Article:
Inside Stories from an NFL Barber Shop


A lot of stories are shared in a barber’s chair. In my NFL preferred barber interviews I hope to give you an insider’s view into their world. In Part I of “Cutting it Up” I introduced Al Parks the personal barber too many of the Buffalo Bills.  Most of Al’s player clients make weekly visits to his shop which has allowed him to spend quality time getting to these guys. One can imagine the stories Al Parks has heard in his shop.

Here is Part II of the interview I did with Al Parks from AL’s Unisex Barber Shop On 1849 Genesee St. in Buffalo, NY.

Besides football, what do players talk about when getting their line ups or cuts? What have you learned about the guys while they sit in your chair?

Al the Barber with Bill's RB CJ Spiller

Yes, I’ve gotten to know a lot of the Buffalo Bills players over the years pretty well by cutting their hair.  Some of the most interesting stories guys tell me are about their investments and goals outside of football.  Many players have big business goals.  I have gotten to be pretty good at giving advice in regards to different business ideas.  I am usually older then the players I cut and have been in business for so long that they respect my business venture insights.

I went as far as helping one player a get a Barber license for his younger brother who lived in a different state.  The player had talked about opening his own barber shop back in his home town where his brother still lived and would begin cutting.  The player’s plan was to manage the shop and his little brother would transfer the license back to his home state.  I helped them out so they wouldn’t have to go to the two year school that was required in their home state.

Any smaller investments Buffalo Bills players have told you about?

Chris Ellis

One player once told me that his goal was to purchase at least 4 vehicles.  He said he was buying a house for himself and one for his mother.  Once those things were accomplished, he said he wanted to buy at least 300 pairs of sneakers.  With some cars, a couple houses, and a collection of sneaks he told me he would then start thinking about his life and future.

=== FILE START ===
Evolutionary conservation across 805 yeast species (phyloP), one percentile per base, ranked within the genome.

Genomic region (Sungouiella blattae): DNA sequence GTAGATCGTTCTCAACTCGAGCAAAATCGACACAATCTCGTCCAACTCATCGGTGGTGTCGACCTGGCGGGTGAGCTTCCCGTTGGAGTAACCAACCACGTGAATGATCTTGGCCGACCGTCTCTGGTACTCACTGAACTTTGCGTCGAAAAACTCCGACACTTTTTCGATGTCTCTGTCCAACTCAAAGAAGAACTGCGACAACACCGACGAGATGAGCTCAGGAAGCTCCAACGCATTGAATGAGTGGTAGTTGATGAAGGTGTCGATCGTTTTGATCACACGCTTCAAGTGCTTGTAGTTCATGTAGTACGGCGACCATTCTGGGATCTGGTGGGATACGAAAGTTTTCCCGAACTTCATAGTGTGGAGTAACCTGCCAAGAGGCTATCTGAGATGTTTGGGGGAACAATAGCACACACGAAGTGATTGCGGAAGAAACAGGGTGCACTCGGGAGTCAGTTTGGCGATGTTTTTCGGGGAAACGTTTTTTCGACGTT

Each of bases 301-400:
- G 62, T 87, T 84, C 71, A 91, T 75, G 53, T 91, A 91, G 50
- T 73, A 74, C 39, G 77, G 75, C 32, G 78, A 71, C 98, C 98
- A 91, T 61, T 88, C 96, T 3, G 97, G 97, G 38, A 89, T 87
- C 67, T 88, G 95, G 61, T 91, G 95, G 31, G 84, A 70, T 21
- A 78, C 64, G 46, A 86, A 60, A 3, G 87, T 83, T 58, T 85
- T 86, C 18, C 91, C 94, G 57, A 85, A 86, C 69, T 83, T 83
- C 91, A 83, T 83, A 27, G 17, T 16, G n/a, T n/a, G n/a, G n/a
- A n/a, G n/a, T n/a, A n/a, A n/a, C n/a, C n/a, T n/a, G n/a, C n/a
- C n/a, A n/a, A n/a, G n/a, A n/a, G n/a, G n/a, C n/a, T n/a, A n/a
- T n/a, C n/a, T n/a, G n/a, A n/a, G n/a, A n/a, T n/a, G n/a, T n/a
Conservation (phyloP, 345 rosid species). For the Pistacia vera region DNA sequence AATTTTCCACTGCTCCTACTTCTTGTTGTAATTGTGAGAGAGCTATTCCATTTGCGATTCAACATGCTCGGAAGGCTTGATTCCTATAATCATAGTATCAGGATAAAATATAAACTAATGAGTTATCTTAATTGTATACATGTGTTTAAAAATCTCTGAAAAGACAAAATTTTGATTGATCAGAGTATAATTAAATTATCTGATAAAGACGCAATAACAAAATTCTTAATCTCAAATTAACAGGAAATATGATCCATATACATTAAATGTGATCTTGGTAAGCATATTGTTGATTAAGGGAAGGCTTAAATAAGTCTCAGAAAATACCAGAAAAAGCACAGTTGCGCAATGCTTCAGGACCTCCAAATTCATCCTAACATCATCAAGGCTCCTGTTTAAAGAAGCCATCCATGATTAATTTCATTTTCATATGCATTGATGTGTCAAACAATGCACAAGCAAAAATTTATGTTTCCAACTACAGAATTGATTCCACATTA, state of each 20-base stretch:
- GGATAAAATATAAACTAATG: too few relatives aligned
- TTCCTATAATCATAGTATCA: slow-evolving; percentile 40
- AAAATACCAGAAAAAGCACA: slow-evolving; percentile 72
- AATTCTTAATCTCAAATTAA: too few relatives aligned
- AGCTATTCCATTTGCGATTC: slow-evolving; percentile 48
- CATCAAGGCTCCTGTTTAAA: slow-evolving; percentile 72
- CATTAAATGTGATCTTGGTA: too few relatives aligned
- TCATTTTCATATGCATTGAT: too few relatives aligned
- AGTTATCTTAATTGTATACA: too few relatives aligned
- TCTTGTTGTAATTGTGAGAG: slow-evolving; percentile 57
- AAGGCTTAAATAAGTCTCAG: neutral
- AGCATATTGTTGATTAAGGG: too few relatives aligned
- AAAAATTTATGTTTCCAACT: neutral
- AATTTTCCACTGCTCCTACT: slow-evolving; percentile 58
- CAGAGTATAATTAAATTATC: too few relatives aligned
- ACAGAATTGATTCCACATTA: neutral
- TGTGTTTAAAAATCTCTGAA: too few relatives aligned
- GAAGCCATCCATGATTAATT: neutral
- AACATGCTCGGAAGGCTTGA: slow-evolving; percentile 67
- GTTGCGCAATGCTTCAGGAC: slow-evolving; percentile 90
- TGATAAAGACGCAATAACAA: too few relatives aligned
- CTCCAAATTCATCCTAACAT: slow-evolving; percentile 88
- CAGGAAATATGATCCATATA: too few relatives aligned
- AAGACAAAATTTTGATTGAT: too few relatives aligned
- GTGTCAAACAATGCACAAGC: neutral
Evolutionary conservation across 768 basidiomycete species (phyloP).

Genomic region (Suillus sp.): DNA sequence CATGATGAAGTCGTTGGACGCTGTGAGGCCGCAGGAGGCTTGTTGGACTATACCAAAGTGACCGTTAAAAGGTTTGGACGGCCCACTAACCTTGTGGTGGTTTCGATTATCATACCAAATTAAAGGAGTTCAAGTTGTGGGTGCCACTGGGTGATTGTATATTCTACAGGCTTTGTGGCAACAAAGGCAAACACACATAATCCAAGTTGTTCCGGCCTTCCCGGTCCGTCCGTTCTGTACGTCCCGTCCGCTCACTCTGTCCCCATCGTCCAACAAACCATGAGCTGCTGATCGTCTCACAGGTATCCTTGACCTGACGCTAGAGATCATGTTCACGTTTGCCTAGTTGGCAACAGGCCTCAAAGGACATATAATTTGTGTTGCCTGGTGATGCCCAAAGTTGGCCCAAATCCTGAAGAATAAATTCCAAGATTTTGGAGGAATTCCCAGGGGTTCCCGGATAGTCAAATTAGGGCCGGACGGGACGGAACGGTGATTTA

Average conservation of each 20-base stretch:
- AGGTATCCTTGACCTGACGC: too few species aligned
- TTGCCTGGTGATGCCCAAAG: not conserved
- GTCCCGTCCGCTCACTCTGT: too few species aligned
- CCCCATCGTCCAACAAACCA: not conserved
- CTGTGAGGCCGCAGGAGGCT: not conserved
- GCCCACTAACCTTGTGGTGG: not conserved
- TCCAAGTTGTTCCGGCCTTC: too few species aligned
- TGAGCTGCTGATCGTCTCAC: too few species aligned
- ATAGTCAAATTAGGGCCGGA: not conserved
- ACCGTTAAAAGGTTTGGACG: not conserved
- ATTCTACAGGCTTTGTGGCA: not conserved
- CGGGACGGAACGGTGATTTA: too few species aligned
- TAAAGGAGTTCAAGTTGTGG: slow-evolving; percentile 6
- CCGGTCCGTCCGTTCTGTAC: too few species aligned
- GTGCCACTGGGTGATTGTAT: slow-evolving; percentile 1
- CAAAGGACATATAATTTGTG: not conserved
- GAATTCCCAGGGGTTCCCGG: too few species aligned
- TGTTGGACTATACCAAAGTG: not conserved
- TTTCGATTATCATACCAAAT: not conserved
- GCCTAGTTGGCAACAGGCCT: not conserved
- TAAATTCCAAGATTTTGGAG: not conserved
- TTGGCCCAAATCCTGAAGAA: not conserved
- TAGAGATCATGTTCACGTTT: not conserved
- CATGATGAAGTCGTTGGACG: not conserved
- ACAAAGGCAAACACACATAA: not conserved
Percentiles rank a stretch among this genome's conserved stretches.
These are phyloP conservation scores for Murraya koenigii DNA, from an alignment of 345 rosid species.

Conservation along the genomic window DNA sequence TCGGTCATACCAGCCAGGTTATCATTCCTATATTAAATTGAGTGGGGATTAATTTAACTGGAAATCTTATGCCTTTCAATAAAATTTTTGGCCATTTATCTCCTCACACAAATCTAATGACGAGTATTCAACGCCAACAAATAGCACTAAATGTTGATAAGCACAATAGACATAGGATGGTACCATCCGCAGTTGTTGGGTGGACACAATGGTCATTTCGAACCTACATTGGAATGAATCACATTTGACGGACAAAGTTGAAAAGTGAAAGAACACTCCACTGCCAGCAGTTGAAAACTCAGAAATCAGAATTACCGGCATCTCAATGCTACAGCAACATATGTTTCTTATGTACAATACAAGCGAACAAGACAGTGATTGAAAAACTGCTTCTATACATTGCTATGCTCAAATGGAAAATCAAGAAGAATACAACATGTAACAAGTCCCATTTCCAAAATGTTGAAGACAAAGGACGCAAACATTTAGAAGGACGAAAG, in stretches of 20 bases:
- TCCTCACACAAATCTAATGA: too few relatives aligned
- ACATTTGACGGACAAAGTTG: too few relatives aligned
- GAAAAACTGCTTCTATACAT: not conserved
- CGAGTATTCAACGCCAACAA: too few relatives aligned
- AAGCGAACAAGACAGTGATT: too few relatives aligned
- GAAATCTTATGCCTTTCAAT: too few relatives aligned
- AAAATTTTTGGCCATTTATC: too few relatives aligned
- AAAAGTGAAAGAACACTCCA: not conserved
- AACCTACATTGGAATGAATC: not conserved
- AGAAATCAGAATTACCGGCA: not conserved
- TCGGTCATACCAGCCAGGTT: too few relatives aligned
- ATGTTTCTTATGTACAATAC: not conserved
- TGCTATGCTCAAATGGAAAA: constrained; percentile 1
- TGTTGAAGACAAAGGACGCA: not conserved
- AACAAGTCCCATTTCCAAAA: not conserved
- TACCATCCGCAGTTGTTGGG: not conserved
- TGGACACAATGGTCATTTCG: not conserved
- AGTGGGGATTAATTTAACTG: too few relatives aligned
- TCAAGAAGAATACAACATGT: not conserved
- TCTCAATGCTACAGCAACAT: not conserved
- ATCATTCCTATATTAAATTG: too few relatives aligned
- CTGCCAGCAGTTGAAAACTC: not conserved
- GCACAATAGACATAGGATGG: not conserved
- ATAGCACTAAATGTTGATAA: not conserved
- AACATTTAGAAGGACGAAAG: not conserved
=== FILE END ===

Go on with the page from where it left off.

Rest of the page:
It sounds like you become more then a barber to the players , you’ve built friendships.  Have you kicked it with any of your guys outside the shop?

The guys invite me to games and training camp now and then.  One player and I had become such good friends that at the end of his season with the Bills he told me to come out to his house in Orchard Park.  More specifically, he asked that I bring a pick-up truck.  When I got there the player told me to look around.  Then he graciously said to walk around and take whatever I wanted.  A lot of times players don’t end up dragging all their stuff with them from city to city.  That was really generous.

What is one of the craziest events you been invited to by the players?

One time I was cutting a player’s hair, I won’t say the name, but he stated that he and a few other players were headed to a LeBron James party in Vegas.  He asked me if I wanted to go.  He said all I needed was only $4,000 dollars.  I chuckled and reminded myself that $4,000 was a bit much for a small-timer like myself.  I didn’t make it to LeBron’s party but was appreciative because that player did pay me $200 dollars for every haircut.

Which current NFL Player or Bills player would you want sitting in your barber shop chair and why?

Bill's Athletic Trainer Shone Gipson

If I could request one player to receive a haircut in my shop it would be Ray Lewis from the Baltimore Ravens.  I like Ray because he is a team leader, a team motivator and a motivational speaker.  The qualities Ray exemplifies, has led his team currently to the playoffs and possibly the Super Bowl.

If Ray walked in the shop, I know my barbers would learn a lot from just one session with him.  To me, after all these years in the NFL, Ray is still as hungry for the game as he was his rookie year.  He reminds me of myself.  I still feel hungry for more after cutting hair for 23 years, as if I was still a rookie trying to make the team.  Since I have started I have never let up.  Like the players I cut, that’s what keeps them as well as me so successful in our fields of work.

Continued from Part I of Cutting Up With Al the Barber:

[portfolio_slideshow size=large showtitles=false showcaps=false showdesc=false pagerstyle=bullets exclude=26574]

Leave a Reply

You must be logged in to post a comment.